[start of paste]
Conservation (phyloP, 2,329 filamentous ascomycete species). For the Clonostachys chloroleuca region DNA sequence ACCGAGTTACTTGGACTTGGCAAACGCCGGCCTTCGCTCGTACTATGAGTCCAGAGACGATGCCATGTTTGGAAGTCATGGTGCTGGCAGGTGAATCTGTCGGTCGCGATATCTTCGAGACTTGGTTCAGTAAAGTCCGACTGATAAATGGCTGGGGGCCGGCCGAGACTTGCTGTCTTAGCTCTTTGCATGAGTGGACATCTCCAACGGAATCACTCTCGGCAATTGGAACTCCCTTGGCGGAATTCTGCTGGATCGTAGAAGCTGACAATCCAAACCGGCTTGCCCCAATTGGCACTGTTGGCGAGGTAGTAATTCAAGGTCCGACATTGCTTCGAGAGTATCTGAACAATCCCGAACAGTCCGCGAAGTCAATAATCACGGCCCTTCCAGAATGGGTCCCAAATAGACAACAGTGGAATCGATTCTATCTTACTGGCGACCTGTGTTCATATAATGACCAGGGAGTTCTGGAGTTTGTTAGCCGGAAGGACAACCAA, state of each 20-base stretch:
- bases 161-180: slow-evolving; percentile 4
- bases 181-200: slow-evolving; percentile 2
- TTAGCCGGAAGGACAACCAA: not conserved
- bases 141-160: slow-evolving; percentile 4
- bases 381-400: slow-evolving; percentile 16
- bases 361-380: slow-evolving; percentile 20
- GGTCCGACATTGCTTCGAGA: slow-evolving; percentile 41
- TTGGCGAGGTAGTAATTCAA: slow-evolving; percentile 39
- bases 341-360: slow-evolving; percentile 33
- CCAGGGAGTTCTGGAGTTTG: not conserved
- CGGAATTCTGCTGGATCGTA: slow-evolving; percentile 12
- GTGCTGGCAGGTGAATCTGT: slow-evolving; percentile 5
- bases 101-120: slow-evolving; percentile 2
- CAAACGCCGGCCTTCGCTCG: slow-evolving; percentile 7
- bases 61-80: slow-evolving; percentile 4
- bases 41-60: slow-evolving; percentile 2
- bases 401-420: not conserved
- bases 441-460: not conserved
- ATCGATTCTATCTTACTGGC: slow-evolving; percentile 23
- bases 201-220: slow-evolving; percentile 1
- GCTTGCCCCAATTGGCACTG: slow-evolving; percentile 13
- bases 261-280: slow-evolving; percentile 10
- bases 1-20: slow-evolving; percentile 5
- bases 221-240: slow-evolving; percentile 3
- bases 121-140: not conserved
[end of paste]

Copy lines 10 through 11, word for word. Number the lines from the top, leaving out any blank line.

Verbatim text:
- bases 341-360: slow-evolving; percentile 33
- CCAGGGAGTTCTGGAGTTTG: not conserved